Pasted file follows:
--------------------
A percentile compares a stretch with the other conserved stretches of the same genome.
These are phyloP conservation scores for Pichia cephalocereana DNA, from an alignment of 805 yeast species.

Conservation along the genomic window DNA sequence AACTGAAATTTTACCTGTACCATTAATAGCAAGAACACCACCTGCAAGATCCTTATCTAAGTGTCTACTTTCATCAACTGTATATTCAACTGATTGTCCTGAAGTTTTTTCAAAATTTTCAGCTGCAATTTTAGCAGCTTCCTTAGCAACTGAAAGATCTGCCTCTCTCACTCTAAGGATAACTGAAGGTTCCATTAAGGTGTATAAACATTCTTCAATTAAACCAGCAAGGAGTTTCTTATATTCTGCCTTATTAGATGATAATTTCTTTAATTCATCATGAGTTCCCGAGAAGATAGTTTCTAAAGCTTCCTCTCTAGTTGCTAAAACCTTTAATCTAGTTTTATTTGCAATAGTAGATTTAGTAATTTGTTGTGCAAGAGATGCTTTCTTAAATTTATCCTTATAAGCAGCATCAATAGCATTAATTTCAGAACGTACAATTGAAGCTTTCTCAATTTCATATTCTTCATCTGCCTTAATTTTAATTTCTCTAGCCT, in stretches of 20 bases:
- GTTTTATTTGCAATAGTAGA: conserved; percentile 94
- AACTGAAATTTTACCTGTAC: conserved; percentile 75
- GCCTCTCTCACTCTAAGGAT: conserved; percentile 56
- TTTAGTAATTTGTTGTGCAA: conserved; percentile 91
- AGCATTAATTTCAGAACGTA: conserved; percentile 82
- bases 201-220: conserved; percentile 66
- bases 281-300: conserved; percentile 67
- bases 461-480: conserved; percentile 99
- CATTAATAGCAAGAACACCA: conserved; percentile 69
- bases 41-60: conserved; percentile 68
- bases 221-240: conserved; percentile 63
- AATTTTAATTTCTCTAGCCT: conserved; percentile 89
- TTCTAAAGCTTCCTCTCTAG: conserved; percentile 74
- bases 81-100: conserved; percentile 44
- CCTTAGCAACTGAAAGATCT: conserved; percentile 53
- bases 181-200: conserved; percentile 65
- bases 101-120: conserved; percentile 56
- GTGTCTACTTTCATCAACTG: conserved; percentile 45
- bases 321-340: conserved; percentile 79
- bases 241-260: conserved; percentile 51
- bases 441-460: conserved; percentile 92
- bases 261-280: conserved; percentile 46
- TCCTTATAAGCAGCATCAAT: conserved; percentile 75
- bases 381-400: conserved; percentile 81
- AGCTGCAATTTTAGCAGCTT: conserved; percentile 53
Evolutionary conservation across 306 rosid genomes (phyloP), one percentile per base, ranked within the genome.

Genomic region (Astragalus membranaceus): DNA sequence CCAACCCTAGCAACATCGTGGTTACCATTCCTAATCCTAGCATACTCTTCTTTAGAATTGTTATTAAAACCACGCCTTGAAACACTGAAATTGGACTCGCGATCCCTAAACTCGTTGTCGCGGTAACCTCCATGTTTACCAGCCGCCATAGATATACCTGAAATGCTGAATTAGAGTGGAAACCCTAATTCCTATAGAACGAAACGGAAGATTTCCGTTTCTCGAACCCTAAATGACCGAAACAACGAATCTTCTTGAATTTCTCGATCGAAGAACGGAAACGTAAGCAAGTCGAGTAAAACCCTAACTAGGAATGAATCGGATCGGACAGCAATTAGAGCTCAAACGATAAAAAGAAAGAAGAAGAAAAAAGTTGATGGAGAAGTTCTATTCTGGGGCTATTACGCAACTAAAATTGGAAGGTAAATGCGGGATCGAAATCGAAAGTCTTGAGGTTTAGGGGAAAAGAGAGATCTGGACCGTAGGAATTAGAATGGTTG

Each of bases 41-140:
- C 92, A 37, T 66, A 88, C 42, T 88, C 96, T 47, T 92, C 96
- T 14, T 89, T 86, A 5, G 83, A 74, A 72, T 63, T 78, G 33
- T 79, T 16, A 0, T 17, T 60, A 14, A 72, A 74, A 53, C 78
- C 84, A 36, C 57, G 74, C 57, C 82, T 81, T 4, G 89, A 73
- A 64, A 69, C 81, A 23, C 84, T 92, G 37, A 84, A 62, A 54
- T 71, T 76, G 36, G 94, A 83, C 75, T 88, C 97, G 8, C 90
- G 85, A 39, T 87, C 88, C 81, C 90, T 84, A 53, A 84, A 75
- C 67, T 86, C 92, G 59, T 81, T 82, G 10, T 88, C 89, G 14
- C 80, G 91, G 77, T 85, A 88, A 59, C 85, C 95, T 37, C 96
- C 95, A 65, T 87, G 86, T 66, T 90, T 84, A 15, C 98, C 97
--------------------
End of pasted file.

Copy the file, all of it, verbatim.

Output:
A percentile compares a stretch with the other conserved stretches of the same genome.
These are phyloP conservation scores for Pichia cephalocereana DNA, from an alignment of 805 yeast species.

Conservation along the genomic window DNA sequence AACTGAAATTTTACCTGTACCATTAATAGCAAGAACACCACCTGCAAGATCCTTATCTAAGTGTCTACTTTCATCAACTGTATATTCAACTGATTGTCCTGAAGTTTTTTCAAAATTTTCAGCTGCAATTTTAGCAGCTTCCTTAGCAACTGAAAGATCTGCCTCTCTCACTCTAAGGATAACTGAAGGTTCCATTAAGGTGTATAAACATTCTTCAATTAAACCAGCAAGGAGTTTCTTATATTCTGCCTTATTAGATGATAATTTCTTTAATTCATCATGAGTTCCCGAGAAGATAGTTTCTAAAGCTTCCTCTCTAGTTGCTAAAACCTTTAATCTAGTTTTATTTGCAATAGTAGATTTAGTAATTTGTTGTGCAAGAGATGCTTTCTTAAATTTATCCTTATAAGCAGCATCAATAGCATTAATTTCAGAACGTACAATTGAAGCTTTCTCAATTTCATATTCTTCATCTGCCTTAATTTTAATTTCTCTAGCCT, in stretches of 20 bases:
- GTTTTATTTGCAATAGTAGA: conserved; percentile 94
- AACTGAAATTTTACCTGTAC: conserved; percentile 75
- GCCTCTCTCACTCTAAGGAT: conserved; percentile 56
- TTTAGTAATTTGTTGTGCAA: conserved; percentile 91
- AGCATTAATTTCAGAACGTA: conserved; percentile 82
- bases 201-220: conserved; percentile 66
- bases 281-300: conserved; percentile 67
- bases 461-480: conserved; percentile 99
- CATTAATAGCAAGAACACCA: conserved; percentile 69
- bases 41-60: conserved; percentile 68
- bases 221-240: conserved; percentile 63
- AATTTTAATTTCTCTAGCCT: conserved; percentile 89
- TTCTAAAGCTTCCTCTCTAG: conserved; percentile 74
- bases 81-100: conserved; percentile 44
- CCTTAGCAACTGAAAGATCT: conserved; percentile 53
- bases 181-200: conserved; percentile 65
- bases 101-120: conserved; percentile 56
- GTGTCTACTTTCATCAACTG: conserved; percentile 45
- bases 321-340: conserved; percentile 79
- bases 241-260: conserved; percentile 51
- bases 441-460: conserved; percentile 92
- bases 261-280: conserved; percentile 46
- TCCTTATAAGCAGCATCAAT: conserved; percentile 75
- bases 381-400: conserved; percentile 81
- AGCTGCAATTTTAGCAGCTT: conserved; percentile 53
Evolutionary conservation across 306 rosid genomes (phyloP), one percentile per base, ranked within the genome.

Genomic region (Astragalus membranaceus): DNA sequence CCAACCCTAGCAACATCGTGGTTACCATTCCTAATCCTAGCATACTCTTCTTTAGAATTGTTATTAAAACCACGCCTTGAAACACTGAAATTGGACTCGCGATCCCTAAACTCGTTGTCGCGGTAACCTCCATGTTTACCAGCCGCCATAGATATACCTGAAATGCTGAATTAGAGTGGAAACCCTAATTCCTATAGAACGAAACGGAAGATTTCCGTTTCTCGAACCCTAAATGACCGAAACAACGAATCTTCTTGAATTTCTCGATCGAAGAACGGAAACGTAAGCAAGTCGAGTAAAACCCTAACTAGGAATGAATCGGATCGGACAGCAATTAGAGCTCAAACGATAAAAAGAAAGAAGAAGAAAAAAGTTGATGGAGAAGTTCTATTCTGGGGCTATTACGCAACTAAAATTGGAAGGTAAATGCGGGATCGAAATCGAAAGTCTTGAGGTTTAGGGGAAAAGAGAGATCTGGACCGTAGGAATTAGAATGGTTG

Each of bases 41-140:
- C 92, A 37, T 66, A 88, C 42, T 88, C 96, T 47, T 92, C 96
- T 14, T 89, T 86, A 5, G 83, A 74, A 72, T 63, T 78, G 33
- T 79, T 16, A 0, T 17, T 60, A 14, A 72, A 74, A 53, C 78
- C 84, A 36, C 57, G 74, C 57, C 82, T 81, T 4, G 89, A 73
- A 64, A 69, C 81, A 23, C 84, T 92, G 37, A 84, A 62, A 54
- T 71, T 76, G 36, G 94, A 83, C 75, T 88, C 97, G 8, C 90
- G 85, A 39, T 87, C 88, C 81, C 90, T 84, A 53, A 84, A 75
- C 67, T 86, C 92, G 59, T 81, T 82, G 10, T 88, C 89, G 14
- C 80, G 91, G 77, T 85, A 88, A 59, C 85, C 95, T 37, C 96
- C 95, A 65, T 87, G 86, T 66, T 90, T 84, A 15, C 98, C 97